Sociology is a very interesting field of study but it has drawn the attention of only a few. Its focus is so diverse that it investigates everything from the most minute to the biggest issues of society. Sociology is defined as the scientific study of society, describing and analyzing patterns of social relationships, social interaction, and culture of everyday life. As a social science, it uses various methods of empirical investigation and critical analysis to develop a body of knowledge about social order, acceptance, and change or social evolution. The subject matter of sociology ranges from the micro sociology level of individual agency and interaction to the macro level of systems and the social structure. The different traditional focuses of sociology include, social stratification, social class, social mobility, religion, secularization, laws, sexuality, gender, and deviance. As all spheres of human activity are affected by the interplay between social structure and individual agency, sociology has gradually expanded its focus to other subjects such as health, medical economy, military and penal institutions, the internet, education, social capital, and the role of social activity in the development of scientific knowledge. The range of social scientific methods has also expanded.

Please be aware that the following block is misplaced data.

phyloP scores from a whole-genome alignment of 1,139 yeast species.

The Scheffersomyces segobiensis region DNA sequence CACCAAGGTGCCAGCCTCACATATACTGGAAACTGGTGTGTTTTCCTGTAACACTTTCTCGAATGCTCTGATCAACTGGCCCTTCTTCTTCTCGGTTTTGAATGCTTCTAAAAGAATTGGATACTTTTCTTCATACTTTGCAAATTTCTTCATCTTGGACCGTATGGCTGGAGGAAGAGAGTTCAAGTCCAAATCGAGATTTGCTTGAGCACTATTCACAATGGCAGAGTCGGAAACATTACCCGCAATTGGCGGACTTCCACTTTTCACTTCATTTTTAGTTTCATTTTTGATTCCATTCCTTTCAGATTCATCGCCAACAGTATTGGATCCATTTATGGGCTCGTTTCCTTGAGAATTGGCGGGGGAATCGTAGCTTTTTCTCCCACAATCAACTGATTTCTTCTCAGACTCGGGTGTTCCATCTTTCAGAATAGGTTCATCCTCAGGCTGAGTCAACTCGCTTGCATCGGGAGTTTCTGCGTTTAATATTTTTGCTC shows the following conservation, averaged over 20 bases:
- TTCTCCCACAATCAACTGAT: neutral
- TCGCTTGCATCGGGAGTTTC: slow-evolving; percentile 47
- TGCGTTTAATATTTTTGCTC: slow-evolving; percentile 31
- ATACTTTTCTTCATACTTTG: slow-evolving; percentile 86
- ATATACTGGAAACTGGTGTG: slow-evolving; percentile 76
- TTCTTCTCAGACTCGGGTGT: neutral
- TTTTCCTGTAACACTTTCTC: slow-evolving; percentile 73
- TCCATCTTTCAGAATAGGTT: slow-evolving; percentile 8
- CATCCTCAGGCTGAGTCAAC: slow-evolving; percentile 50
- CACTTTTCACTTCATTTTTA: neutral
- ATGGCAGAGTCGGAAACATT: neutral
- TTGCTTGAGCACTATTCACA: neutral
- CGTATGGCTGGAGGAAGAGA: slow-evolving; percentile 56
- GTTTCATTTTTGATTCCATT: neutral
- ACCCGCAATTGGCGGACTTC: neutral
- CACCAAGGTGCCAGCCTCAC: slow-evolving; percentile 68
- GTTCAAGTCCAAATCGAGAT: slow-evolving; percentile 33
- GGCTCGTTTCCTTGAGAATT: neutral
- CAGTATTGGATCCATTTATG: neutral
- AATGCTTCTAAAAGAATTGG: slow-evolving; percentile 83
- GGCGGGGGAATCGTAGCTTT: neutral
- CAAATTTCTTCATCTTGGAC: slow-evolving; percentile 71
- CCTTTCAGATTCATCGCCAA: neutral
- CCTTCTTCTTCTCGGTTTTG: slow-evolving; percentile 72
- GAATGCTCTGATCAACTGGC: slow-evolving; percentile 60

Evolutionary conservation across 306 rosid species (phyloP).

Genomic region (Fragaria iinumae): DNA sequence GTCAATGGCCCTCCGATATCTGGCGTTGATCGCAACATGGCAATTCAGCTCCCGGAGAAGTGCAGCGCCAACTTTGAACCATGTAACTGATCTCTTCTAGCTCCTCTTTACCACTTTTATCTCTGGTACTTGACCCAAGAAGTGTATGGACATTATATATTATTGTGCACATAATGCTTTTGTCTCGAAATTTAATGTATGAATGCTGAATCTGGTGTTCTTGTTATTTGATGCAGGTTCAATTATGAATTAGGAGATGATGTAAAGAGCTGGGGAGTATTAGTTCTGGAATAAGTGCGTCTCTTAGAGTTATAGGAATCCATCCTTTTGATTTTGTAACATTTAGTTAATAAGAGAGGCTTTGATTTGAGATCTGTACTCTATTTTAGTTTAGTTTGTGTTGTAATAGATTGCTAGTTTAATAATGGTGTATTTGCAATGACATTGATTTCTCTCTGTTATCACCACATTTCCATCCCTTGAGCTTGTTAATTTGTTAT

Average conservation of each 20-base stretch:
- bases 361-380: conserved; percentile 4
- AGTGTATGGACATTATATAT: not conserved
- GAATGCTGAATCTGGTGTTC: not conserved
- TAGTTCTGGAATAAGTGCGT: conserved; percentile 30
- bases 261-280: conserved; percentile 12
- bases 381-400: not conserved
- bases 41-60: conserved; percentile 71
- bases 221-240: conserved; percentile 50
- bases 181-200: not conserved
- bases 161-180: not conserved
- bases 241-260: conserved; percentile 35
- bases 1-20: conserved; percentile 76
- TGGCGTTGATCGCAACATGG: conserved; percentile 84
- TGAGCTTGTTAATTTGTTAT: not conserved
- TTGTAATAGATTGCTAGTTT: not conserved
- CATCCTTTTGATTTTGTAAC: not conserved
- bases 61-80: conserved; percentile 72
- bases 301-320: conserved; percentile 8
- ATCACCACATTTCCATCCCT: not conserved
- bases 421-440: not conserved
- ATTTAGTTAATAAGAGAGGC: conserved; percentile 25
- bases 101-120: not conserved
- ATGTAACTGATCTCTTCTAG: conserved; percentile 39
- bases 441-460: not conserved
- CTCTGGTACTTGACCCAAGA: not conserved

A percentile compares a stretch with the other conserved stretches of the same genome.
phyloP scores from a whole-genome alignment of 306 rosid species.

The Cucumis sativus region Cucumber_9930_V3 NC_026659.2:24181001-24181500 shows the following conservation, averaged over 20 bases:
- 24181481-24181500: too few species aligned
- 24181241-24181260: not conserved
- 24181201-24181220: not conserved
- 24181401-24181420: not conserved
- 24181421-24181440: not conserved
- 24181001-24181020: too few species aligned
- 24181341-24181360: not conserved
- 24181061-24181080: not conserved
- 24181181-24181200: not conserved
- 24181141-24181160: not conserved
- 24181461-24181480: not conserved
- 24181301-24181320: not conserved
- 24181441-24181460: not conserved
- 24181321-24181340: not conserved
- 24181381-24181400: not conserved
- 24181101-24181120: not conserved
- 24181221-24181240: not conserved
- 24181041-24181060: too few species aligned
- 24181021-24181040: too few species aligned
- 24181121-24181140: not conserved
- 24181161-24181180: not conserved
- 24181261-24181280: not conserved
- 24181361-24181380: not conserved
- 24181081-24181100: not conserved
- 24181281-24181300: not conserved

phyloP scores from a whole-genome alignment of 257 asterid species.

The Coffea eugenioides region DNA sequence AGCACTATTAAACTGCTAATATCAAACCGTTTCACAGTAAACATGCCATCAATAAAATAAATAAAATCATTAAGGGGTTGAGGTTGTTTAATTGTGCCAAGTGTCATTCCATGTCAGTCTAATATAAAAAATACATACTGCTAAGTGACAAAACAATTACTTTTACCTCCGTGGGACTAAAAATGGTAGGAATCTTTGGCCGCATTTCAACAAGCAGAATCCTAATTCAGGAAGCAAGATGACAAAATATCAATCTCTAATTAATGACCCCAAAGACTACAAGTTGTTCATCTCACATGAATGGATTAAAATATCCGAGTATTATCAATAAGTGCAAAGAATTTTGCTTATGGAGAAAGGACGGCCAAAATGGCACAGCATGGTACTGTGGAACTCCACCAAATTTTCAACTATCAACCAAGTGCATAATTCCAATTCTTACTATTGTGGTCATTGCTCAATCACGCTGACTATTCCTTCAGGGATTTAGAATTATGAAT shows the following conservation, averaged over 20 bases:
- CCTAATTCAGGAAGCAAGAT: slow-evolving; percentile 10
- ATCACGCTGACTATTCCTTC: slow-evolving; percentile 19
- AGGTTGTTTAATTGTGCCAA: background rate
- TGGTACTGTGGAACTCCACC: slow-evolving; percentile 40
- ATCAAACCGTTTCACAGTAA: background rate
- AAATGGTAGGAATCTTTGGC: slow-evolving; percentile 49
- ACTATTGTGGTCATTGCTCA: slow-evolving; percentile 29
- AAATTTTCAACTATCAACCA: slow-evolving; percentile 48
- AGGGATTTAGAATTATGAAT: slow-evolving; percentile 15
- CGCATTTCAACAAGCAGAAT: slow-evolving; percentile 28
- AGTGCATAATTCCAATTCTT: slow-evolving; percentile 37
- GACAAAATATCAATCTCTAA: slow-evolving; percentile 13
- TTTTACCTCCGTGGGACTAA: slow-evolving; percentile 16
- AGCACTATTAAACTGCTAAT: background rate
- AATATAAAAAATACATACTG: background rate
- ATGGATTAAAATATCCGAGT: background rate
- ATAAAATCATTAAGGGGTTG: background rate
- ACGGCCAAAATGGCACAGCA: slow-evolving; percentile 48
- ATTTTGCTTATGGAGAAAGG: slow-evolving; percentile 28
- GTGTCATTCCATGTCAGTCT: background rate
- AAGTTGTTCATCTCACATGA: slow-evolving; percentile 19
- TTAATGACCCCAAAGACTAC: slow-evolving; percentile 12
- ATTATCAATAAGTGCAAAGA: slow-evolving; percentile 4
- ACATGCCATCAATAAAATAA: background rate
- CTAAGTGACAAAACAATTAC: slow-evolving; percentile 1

How important is Sociology? It is very vital because Sociology helps us understand that the individual and the society have a dynamic relationship. While institutions impact the individual, people impact the society by their choices and the way they live their lives (American Sociological Society). Sociology teaches us that natural events may really have social causes. Instead of trying to understand human behavior by studying the individual, sociologists look at the wider context at the historical events and the sociological processes that channel individual behavior. Being a sociologist means using what the American Sociologist, C. Wright Mills called your sociological imagination. It means thinking yourself away from everyday experiences and discovering that many apparently purely personal events are the products of something vastly more substantial.